I had a lovely night last night. I was invited to read in the Irish Writer’s Centre along with other women writers to celebrate International Women’s Day. The event was organised by Eileen Cooney of the Centre of Gender and Women’s Studies in TCD in conjunction with the Irish Writers’ Centre.
The two big rooms off the first landing in this lovely Georgian building were given over to the event and I was delighted to see such a large number of young people at it. Most writers' nights I go to seem to be populated by the grey brigade (I’m one of them!). If I could find my programme I’d list the women who read but in typical middle-aged forgetfulness I put it somewhere safe last night and now I can’t find it.
Anyway, the women all know who they were and I think they’d agree with me when I say that we all instinctively write about the same topics. Big themes. Death, sex, birth and family. Little themes. Cleaning, cooking, gardening, child-rearing. Life. And do y’know what - we do it bloody well! It was a gentle humourous night, no barging maleness here, and although there were some men present, they were nice and quiet - afraid maybe to make a noise!
A lot of the women who read were in and around my own age and I was impressed to see how many of them had gone back to college as mature students and done degrees in Creative Writing. I’d love to do one. I’d particularly like to do the one in East Anglia. But I have no basic degree (‘cept in arse-wiping) and I’ve no money to indulge myself. Mebbe some rich philanthropist out there will fund me –‘gwan – y’know y’want to!
But just you wait world. Once I hit sixty and me kids are fled the nest I’m going to do degrees ‘til they come out of me ears. Philosophy, Social Studies, English Lit, History, Psychology. And I’m going to do them in Trinity College. And I’m going to join Trinity Players ( they must need older wimmin). In other words I’m going to start my life at sixty as I should have done at seventeen.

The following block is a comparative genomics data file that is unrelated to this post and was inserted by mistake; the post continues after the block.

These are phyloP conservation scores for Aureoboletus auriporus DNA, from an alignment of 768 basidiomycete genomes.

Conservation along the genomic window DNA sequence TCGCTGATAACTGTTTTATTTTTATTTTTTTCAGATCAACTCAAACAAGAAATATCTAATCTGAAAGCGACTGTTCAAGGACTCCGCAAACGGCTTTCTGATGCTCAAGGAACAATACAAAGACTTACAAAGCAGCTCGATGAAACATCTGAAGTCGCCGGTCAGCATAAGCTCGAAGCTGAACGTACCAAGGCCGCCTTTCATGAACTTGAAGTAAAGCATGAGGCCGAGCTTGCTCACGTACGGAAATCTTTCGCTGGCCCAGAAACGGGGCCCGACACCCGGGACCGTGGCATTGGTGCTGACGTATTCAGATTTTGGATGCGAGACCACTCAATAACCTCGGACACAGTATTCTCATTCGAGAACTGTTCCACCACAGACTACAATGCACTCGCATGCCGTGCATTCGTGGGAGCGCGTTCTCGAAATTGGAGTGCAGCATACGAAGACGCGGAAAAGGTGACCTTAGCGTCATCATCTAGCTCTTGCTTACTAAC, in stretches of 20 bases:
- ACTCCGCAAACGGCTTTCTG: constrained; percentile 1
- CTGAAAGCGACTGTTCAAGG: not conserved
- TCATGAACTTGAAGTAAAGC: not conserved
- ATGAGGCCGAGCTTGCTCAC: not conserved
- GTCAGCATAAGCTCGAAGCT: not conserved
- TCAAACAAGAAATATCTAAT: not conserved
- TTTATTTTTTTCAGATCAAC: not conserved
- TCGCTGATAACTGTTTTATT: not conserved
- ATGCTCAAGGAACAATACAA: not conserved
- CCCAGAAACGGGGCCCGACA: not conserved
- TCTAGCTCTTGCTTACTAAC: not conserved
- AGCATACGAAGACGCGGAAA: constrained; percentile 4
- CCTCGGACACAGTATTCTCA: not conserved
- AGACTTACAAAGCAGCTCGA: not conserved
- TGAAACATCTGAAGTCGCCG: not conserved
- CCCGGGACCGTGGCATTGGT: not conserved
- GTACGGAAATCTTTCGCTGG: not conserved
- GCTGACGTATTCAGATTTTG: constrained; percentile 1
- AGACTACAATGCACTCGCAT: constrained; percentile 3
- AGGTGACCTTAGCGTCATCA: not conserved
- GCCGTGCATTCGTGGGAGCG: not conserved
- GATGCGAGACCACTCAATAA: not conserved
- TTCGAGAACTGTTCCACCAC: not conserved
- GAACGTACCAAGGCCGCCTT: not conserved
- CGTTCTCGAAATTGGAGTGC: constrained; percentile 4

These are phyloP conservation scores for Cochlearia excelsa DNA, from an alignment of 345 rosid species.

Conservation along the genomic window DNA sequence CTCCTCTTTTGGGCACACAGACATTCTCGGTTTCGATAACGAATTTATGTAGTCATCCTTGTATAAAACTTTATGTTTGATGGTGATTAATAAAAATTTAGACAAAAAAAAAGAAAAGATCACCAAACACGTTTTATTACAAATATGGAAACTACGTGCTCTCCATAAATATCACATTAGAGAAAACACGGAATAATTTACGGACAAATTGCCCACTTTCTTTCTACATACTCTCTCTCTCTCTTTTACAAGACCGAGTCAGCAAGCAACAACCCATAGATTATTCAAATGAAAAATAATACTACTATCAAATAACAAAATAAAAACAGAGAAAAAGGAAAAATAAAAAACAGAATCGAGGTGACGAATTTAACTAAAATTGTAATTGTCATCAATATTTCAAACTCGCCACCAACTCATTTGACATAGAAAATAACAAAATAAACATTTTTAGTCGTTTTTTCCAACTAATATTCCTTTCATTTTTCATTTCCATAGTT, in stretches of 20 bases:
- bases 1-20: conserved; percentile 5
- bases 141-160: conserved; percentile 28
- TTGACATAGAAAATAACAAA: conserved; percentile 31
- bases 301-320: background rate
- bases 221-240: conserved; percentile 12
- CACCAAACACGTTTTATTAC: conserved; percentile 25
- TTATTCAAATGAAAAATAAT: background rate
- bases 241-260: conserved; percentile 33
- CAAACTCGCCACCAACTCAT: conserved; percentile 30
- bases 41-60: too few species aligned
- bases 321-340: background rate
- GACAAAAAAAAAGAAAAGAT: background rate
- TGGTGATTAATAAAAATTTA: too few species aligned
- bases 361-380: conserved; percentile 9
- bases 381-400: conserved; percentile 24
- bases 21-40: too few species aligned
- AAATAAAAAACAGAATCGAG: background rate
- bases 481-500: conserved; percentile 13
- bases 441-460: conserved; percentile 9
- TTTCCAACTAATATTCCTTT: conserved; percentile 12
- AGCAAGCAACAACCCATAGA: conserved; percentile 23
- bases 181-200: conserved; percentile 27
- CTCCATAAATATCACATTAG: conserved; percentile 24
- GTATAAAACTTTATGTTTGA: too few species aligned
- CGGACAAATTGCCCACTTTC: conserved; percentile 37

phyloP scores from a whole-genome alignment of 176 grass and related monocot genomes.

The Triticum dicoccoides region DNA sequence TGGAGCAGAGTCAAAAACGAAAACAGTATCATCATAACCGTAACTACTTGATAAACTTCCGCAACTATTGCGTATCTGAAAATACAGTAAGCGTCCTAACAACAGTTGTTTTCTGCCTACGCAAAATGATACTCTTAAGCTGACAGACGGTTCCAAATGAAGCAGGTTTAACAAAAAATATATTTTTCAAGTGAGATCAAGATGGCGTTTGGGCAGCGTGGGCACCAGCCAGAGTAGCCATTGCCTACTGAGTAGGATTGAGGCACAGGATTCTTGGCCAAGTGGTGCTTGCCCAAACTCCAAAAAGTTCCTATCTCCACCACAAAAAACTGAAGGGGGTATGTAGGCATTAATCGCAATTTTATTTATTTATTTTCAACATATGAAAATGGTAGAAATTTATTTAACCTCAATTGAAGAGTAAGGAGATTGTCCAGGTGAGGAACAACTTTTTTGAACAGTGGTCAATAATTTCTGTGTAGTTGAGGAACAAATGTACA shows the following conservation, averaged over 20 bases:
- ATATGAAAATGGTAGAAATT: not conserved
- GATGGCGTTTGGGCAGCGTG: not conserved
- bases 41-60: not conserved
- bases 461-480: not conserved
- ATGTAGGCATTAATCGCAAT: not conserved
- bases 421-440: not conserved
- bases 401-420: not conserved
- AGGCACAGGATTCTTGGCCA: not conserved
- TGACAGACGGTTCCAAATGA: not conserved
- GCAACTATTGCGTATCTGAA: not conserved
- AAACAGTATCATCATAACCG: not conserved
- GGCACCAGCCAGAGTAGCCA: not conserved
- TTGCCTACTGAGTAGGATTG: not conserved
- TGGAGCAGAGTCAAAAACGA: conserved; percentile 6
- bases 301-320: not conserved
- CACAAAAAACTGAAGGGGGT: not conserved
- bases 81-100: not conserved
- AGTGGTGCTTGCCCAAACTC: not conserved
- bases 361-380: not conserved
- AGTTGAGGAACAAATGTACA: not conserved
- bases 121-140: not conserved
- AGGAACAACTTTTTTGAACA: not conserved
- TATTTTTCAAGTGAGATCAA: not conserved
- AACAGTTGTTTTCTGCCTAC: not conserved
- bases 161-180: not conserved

I did start in college, but because my mother worked part-time it pushed us over the income limit and I wasn't eligible for a grant. The money was borrowed to pay the first term's fees but even scraping together bus fare and lunch money was a strain on the family purse and I decided to drop out. That was the excuse I used to leave after my first term. The money would have been found if I had showed willing – I know that now. But the reality was college terrified me. Everybody seemed to know where they were going and what they were doing. Between tutorials I would sit in the cubicles in the toilets smoking and reading a book. Weird or what? I couldn’t handle the freedom, the being treated as an adult. I was a peculiar adolescent; went straight from being a child to being a surrogate parent - helping my mother with younger siblings – bossing them about. Mammying them. It’s no wonder they were always fighting with me! Bossy-boots.
So I missed out on the whole teenage and college experience and I never learned from my peers. None of my peers in the area I grew up read and I had no interest in clothes and make-up or boys. Well, I did I suppose, but I wasn’t great at picking clothes that suited me because I thought I was fat and ugly and boys terrified me. Rough, noisome creatures. So I left college with relief and got a safe job in the public service – I was only staying for six months - until I got a proper job. Thirty years later I look back and say how did that happen. If I could only time travel back and take my shy seventeen year old self by the hand and walk her through Trinity’s beautiful archway and spread the world of learning and literature and words, beautiful beautiful words at her feet. I would put my arms about her, say ‘You can do it Charlie Brown’, tell her she was statuesque, beautiful and intelligent and all she had to do was be herself. People would like her, she would make intelligent friends of her own age and her brain could be sharpened by the whole college experience.
But. If I had taken that path I mightn’t have met my Jemser. Nor found my beautiful Donegal – my spiritual home. Nor had my beautiful boys. And where would I be without my men? My rocks, they who accepts me completely even when I’m being totally irrational. Now don’t be thinking they're perfect! They're not – and no better woman to let them know that. The craithuirs. They have an awful handful with me as the woman in their lives - for the moment anyway.
How did this post start at International Woman’s Day and end with Jemser and me boys? Isn’t a woman’s mind a strange - sometimes frightening - but always beautiful place.